Iran currently sells most of its crude exports to four Asian countries- China, India, Japan and South Korea. India which used to source over 10% of its crude requirements from Iran with Mangalore Refinery and Petrochemicals Ltd (MRPL) and Essar Oil Ltd (EOL) being the biggest importers, had reduced purchases to about 9 million tonnes per financial year, allowed under the sanctions. Post lifting of sanctions Indian refiners would be able to freely import from Iran. However Iranian crude was also attractive because of the sops that Iran was offering, which included a 3 month credit period for oil supplies, compared to 1 month which is the norm in the industry and concessional pricing of crude. This significantly buttressed the GRM of the concerned refineries besides aiding their liquidity position. The continuation of such sops would be critical in determining the economics of crude purchase from Iran with respect to competing crude sources. Nevertheless with the leadership aiming to increase production as fast as possible, crude could be attractively priced to regain lost market share in the initial few years, which will help GRM of the concerned Indian refiners.
Once the ban lifts Indian refiners would also need to make payments to Iran for their past purchases. Post February 2013 when the US blocked all payment channels, the Indian refiners have paid only 45% of the crude import bill in rupees through UCO Bank. The Indian refiners currently owe Iran about US$ 6.5 billion for crude sourced since February 2013, when payments through Turkey’s Halkbank were stopped. Of this Essar Oil owes about $ 3.5 billion, MRPL $ 2.5 billion and Indian Oil Corporation $ 500 million.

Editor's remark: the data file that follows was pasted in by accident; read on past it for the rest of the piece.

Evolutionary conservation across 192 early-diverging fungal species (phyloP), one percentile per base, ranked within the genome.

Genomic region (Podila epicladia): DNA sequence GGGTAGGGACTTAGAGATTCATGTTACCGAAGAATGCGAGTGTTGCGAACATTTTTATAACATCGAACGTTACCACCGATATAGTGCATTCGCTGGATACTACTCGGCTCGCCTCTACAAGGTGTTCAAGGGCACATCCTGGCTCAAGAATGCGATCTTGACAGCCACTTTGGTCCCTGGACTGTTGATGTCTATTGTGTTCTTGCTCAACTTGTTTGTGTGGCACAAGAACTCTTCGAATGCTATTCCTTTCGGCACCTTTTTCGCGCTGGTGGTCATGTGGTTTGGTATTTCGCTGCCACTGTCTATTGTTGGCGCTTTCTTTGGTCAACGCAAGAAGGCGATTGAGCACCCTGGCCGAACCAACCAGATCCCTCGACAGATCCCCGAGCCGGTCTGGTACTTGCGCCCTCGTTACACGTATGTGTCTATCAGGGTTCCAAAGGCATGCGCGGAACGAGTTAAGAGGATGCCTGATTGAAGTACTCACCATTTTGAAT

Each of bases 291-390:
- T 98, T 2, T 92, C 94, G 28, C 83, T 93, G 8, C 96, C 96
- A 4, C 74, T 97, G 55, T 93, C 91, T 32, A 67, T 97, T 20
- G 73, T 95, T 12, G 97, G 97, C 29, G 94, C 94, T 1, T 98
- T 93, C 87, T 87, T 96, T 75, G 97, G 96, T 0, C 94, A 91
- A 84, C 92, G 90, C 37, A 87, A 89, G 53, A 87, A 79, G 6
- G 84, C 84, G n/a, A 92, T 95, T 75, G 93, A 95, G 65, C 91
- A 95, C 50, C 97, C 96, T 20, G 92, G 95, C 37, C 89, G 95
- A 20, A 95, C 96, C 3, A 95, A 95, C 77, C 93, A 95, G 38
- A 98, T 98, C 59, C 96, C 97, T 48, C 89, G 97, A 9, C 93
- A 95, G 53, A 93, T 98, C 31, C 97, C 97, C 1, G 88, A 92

Because of the sanctions, the affected refineries had significant difficulties in getting insurance/reinsurance from global insurance companies, for covering crude oil inventory during transit & plant & machinery. Moreover, the Indian shipping companies had similar issues in getting hull & marine insurance for shipping Iranian crude. The sanctions also impacted the fund raising plans of refiners (ECBs & Equity) such as CPCL, in which National Iranian Oil Company (NIOC) has a minority equity stake. These concerns could abate going forward thereby helping the affected refineries significantly
Exploration and Production:
Decline in oil prices could be marginally negative for upstream companies such as Oil and Natural Gas Corporation, Oil India Limited, Cairn India given that the realisations on crude oil sales would also decline , though the impact could be partially offset with no material under recoveries. As per the latest under recovery sharing formula, in the case of PDS Kerosene, GoI would provide a subsidy of Rs 12/litre and the balance under recoveries would be borne by upstream PSU companies and in the case of domestic LPG, the entire under recovery would be borne by GoI.